Taking Note: “Systems Change” in the Arts—For Better or Worse
Few words in the English language induce as much eye-glazing as “system.” Aggressively neutral, the noun still manages to acquire negative overtones in daily usage. (“I couldn’t help it. Blame the system.”) Only for grantmaking organizations, one suspects, is the word shiny and venerated. Rockefeller Philanthropy Advisors’ new report, Seeing, Facilitating, and Assessing Systems Change, recharges this talisman of social-impact investing and program evaluation by showing how funders can be more thoughtful in supporting and scaling projects that aim to transform lives and communities. Lessons abound for grantmakers in the arts.
But first let’s apply systems theory to basic philanthropy. Doing so would reveal that each funding enterprise has its own cultural, social, and political milieu, the interlocking variables of which must be properly understood and manipulated to achieve optimal impact. Over time, the mechanisms for such change (incentives, programs, organizations) exhibit their own patterns of behavior and, indeed, become entrenched “systems.” The good news: funders can avoid this rut by hitting pause and mapping the complex terrains they strive to affect.
The new report counsels several strategies. These include: developing “robust theories of change,” exploring “streamlined giving” (to allow for multiyear funding of projects, thus buying them time to prove impact), and adopting “inter-organizational and cross-sector collaboration, active learning, and appropriate deference to the experience-based expertise of grantees.” The report warns: “Funders become a part of the systems in which they intervene” and so should “be sensitive to this influence, incorporate it into funding considerations, and manage it to the extent possible.”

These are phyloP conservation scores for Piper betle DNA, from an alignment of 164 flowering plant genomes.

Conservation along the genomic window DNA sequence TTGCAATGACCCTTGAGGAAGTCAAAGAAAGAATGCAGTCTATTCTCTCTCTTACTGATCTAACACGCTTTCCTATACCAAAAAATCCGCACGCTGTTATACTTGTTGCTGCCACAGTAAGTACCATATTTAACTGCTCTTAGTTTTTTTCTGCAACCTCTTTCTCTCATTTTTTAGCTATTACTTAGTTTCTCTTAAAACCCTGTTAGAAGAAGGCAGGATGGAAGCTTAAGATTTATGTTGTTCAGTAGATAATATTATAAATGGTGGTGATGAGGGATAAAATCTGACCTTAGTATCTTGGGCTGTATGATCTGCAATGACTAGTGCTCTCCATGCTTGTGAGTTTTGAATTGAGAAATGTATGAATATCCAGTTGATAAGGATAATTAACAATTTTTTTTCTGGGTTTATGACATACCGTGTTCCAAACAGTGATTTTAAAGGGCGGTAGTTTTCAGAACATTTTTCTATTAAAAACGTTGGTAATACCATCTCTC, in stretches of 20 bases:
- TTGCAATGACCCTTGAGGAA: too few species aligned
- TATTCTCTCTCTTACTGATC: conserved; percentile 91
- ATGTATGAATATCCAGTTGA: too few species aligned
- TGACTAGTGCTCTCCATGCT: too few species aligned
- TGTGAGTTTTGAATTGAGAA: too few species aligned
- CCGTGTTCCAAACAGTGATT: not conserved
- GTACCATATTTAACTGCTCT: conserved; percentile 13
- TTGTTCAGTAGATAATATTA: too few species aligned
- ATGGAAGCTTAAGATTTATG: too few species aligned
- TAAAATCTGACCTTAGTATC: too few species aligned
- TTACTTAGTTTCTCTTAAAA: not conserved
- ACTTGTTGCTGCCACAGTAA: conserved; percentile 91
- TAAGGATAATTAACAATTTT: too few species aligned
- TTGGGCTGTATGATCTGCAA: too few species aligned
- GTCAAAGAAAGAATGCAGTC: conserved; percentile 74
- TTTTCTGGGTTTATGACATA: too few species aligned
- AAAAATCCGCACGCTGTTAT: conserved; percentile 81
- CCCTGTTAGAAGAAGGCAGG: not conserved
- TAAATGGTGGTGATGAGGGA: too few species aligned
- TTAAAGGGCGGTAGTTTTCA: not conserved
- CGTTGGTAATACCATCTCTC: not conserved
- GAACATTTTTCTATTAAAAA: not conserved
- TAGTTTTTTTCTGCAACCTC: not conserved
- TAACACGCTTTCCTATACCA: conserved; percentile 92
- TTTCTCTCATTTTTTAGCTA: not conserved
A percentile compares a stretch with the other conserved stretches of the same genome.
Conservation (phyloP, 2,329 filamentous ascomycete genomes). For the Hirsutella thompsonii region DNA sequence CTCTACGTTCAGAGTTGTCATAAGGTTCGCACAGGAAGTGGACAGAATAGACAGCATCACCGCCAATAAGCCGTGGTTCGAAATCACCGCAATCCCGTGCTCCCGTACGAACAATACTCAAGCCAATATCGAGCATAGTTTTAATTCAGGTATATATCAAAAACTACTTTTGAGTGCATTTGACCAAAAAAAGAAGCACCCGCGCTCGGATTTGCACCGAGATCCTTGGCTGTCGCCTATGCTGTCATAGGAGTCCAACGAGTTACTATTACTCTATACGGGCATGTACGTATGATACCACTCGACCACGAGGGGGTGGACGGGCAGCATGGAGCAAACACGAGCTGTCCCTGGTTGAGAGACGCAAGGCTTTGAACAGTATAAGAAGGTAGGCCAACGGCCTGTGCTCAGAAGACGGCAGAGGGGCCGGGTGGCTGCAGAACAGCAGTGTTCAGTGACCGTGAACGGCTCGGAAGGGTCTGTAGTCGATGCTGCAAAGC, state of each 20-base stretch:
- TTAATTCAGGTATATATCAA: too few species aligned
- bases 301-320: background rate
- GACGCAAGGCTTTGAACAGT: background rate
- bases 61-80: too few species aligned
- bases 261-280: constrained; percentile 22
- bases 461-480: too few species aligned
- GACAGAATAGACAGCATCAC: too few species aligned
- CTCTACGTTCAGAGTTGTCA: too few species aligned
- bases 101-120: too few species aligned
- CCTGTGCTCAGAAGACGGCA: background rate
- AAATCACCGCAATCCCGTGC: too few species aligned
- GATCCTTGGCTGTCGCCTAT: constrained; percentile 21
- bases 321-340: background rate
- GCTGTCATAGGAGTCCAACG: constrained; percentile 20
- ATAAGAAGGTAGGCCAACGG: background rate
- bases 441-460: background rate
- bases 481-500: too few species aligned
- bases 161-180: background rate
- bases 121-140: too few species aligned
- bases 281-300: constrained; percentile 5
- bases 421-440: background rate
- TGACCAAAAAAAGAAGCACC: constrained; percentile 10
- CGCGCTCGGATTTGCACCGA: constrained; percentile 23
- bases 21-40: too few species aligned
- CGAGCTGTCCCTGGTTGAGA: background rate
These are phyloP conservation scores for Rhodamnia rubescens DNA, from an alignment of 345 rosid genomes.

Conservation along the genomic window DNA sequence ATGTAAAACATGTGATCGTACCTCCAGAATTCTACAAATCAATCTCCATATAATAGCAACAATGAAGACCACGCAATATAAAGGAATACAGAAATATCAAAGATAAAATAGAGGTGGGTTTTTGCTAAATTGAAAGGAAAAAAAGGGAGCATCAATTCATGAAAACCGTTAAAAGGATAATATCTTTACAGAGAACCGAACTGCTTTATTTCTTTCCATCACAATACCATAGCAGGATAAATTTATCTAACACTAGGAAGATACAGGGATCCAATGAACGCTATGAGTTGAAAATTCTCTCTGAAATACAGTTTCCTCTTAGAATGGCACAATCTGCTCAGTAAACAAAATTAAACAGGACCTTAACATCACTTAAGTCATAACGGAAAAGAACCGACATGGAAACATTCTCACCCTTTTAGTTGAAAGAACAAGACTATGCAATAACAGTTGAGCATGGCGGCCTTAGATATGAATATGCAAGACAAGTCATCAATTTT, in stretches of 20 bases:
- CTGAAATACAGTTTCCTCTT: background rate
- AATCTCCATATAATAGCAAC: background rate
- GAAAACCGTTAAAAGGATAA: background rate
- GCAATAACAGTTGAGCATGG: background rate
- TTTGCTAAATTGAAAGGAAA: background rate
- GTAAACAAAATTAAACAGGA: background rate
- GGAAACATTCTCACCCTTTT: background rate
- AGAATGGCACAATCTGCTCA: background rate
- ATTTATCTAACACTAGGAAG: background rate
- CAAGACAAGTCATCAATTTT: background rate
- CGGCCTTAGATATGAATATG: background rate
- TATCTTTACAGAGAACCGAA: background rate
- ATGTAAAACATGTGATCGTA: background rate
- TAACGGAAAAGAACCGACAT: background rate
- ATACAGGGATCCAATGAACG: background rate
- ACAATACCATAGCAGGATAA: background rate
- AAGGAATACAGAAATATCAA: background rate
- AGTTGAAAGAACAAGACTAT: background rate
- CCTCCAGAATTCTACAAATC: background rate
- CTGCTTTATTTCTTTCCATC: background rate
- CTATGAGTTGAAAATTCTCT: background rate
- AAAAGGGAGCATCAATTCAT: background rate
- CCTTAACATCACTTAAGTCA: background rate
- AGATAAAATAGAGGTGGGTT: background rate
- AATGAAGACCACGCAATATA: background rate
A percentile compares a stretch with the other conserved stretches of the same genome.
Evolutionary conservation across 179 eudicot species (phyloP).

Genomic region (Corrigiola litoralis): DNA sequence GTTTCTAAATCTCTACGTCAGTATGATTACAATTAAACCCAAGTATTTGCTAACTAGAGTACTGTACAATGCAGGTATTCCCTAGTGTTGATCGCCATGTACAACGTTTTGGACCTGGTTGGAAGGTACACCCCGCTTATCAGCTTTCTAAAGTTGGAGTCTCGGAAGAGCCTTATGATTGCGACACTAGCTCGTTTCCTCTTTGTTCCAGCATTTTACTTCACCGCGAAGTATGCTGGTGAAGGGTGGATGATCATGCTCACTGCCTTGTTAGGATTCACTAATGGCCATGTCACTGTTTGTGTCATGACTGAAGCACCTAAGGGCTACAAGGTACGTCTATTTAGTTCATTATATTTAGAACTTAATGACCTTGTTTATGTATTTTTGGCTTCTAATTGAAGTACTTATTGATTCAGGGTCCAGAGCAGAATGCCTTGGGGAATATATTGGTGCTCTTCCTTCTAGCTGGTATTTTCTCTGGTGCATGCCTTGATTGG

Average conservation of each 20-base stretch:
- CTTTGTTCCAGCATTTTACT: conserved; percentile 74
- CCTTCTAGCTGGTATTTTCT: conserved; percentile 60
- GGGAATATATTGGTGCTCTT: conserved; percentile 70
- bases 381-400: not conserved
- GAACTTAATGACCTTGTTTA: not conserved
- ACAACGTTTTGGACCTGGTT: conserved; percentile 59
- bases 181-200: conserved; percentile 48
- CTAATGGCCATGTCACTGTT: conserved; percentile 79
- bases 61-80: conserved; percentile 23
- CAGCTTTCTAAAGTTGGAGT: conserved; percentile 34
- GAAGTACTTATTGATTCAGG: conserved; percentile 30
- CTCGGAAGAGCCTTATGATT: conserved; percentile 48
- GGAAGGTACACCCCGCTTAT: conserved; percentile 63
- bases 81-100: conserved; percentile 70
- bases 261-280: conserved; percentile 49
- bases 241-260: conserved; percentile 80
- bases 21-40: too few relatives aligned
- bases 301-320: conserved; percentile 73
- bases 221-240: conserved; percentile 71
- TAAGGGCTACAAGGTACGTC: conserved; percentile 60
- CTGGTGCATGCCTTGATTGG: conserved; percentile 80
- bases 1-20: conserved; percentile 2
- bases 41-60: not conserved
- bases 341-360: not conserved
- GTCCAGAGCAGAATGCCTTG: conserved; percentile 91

Consider the data often requested by government and private grantmakers. “Funders and their program partners collect a vast amount of data every year,” the Rockefeller report notes. “However, much of it is unused and tends to focus on resource inputs, activities, and short-term outcomes.” Further, “monitoring and evaluation attached to philanthropic funding tends to be tied to short-term, discrete projects and linear models of change.”
Over the last decade, the National Endowment for the Arts has taken a longer view. This stance is evident in some of the agency’s grantmaking programs and national initiatives and in its research and evaluation projects. My own first serious encounter with systems change occurred when, in 2010-2011, then-Senior Deputy Chairman Joan Shigekawa wanted the Office of Research & Analysis to map the U.S. arts ecology through a series of interviews, workshops, and a literature review. (Joan had come to the Arts Endowment from the Rockefeller Foundation.) The resulting report, How Art Works, presented the first five-year research agenda for the agency.
Now heading into the fifth year of its current research agenda, the Arts Endowment has committed to systems change in arts-focused research by establishing a set of NEA Research Labs nationwide. Later this year, the agency will release proceedings from a Labs summit that took place in 2019. At the event, summit participants (Lab researchers and their partners) agreed that greater technical assistance and capacity-building for their efforts is of ongoing value and interest.